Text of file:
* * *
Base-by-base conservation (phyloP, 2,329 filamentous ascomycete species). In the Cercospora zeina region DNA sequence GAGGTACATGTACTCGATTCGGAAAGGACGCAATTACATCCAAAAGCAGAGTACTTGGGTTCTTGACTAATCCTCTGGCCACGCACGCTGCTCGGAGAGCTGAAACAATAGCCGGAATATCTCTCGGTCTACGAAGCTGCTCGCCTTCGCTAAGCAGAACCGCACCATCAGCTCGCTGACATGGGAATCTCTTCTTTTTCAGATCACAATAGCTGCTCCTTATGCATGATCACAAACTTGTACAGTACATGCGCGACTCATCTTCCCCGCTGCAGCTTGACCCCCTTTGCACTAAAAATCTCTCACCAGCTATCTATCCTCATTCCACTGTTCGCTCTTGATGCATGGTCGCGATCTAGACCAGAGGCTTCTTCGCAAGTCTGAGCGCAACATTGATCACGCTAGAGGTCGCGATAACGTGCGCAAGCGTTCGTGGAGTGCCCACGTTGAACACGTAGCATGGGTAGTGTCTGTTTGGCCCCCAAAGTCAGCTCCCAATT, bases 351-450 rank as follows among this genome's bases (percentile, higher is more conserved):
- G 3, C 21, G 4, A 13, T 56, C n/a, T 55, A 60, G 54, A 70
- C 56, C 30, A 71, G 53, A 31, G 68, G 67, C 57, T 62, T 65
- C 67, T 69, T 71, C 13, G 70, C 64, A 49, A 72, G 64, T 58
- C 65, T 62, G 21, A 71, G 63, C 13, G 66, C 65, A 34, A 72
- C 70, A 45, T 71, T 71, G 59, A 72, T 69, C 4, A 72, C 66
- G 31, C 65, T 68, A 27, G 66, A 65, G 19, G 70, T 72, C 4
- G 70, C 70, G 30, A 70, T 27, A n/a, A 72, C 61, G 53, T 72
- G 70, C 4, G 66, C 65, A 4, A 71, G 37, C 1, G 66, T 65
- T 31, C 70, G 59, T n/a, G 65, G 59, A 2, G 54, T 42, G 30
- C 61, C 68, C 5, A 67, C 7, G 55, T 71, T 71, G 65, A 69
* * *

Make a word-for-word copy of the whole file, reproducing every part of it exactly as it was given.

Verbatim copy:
Base-by-base conservation (phyloP, 2,329 filamentous ascomycete species). In the Cercospora zeina region DNA sequence GAGGTACATGTACTCGATTCGGAAAGGACGCAATTACATCCAAAAGCAGAGTACTTGGGTTCTTGACTAATCCTCTGGCCACGCACGCTGCTCGGAGAGCTGAAACAATAGCCGGAATATCTCTCGGTCTACGAAGCTGCTCGCCTTCGCTAAGCAGAACCGCACCATCAGCTCGCTGACATGGGAATCTCTTCTTTTTCAGATCACAATAGCTGCTCCTTATGCATGATCACAAACTTGTACAGTACATGCGCGACTCATCTTCCCCGCTGCAGCTTGACCCCCTTTGCACTAAAAATCTCTCACCAGCTATCTATCCTCATTCCACTGTTCGCTCTTGATGCATGGTCGCGATCTAGACCAGAGGCTTCTTCGCAAGTCTGAGCGCAACATTGATCACGCTAGAGGTCGCGATAACGTGCGCAAGCGTTCGTGGAGTGCCCACGTTGAACACGTAGCATGGGTAGTGTCTGTTTGGCCCCCAAAGTCAGCTCCCAATT, bases 351-450 rank as follows among this genome's bases (percentile, higher is more conserved):
- G 3, C 21, G 4, A 13, T 56, C n/a, T 55, A 60, G 54, A 70
- C 56, C 30, A 71, G 53, A 31, G 68, G 67, C 57, T 62, T 65
- C 67, T 69, T 71, C 13, G 70, C 64, A 49, A 72, G 64, T 58
- C 65, T 62, G 21, A 71, G 63, C 13, G 66, C 65, A 34, A 72
- C 70, A 45, T 71, T 71, G 59, A 72, T 69, C 4, A 72, C 66
- G 31, C 65, T 68, A 27, G 66, A 65, G 19, G 70, T 72, C 4
- G 70, C 70, G 30, A 70, T 27, A n/a, A 72, C 61, G 53, T 72
- G 70, C 4, G 66, C 65, A 4, A 71, G 37, C 1, G 66, T 65
- T 31, C 70, G 59, T n/a, G 65, G 59, A 2, G 54, T 42, G 30
- C 61, C 68, C 5, A 67, C 7, G 55, T 71, T 71, G 65, A 69